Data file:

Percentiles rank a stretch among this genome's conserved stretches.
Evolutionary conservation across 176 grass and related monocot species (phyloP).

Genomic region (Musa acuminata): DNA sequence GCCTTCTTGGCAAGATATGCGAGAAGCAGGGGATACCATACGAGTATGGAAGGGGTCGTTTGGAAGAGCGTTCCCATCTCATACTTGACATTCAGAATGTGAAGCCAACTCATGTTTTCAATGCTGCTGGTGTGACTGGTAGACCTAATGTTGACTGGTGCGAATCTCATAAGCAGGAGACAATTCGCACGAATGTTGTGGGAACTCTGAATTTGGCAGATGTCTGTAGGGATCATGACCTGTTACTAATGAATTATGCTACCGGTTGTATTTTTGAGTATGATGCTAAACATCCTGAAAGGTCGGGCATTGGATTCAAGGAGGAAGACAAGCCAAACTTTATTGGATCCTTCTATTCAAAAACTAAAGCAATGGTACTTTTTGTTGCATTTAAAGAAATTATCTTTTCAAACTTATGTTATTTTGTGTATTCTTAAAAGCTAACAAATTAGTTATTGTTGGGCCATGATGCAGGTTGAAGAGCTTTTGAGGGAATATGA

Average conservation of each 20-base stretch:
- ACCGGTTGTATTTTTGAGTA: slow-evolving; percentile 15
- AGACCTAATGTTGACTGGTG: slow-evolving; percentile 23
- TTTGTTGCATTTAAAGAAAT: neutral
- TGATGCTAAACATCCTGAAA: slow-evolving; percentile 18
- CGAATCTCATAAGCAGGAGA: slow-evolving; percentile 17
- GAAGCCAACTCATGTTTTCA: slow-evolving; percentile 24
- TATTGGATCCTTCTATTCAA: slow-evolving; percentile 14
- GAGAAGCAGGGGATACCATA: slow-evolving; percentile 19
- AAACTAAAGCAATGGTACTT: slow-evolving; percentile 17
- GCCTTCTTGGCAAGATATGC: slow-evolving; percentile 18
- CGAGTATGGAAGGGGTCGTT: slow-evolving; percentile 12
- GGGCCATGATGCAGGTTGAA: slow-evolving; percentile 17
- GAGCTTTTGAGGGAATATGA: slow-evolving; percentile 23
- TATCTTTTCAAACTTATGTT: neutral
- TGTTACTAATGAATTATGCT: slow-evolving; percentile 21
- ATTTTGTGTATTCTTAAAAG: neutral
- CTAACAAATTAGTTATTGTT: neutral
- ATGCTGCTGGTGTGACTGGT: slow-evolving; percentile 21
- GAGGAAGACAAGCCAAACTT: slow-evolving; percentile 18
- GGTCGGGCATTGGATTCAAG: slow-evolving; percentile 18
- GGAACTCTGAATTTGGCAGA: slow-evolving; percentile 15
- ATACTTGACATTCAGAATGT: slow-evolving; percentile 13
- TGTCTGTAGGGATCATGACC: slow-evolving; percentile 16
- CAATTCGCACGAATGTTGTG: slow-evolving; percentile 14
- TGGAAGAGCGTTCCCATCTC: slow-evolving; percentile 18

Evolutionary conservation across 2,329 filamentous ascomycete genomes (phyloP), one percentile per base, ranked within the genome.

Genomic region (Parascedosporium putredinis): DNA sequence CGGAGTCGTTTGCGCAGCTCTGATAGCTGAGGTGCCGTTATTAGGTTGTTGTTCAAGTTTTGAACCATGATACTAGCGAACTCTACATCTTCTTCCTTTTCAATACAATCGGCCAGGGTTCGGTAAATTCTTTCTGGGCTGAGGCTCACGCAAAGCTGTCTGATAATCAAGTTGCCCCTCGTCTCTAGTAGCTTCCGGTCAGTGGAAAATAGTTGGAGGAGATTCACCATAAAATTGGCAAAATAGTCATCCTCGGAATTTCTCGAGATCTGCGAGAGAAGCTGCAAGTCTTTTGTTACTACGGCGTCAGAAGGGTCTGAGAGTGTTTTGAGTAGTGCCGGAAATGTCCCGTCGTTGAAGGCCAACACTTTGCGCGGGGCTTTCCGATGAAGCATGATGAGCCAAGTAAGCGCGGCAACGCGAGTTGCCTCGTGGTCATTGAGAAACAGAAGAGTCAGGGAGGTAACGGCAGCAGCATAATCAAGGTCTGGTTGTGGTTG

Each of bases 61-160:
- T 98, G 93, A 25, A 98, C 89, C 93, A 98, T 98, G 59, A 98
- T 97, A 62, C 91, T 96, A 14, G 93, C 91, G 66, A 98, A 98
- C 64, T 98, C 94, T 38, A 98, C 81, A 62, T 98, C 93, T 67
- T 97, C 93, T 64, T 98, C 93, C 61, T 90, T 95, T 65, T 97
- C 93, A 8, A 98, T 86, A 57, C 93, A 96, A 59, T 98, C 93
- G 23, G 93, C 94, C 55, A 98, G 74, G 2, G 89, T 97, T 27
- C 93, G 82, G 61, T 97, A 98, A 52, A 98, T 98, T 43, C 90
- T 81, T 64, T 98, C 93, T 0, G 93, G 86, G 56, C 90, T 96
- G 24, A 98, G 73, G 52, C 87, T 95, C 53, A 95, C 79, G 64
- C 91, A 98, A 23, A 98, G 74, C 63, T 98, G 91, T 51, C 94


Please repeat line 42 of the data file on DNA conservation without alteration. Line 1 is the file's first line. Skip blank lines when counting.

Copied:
- C 91, A 98, A 23, A 98, G 74, C 63, T 98, G 91, T 51, C 94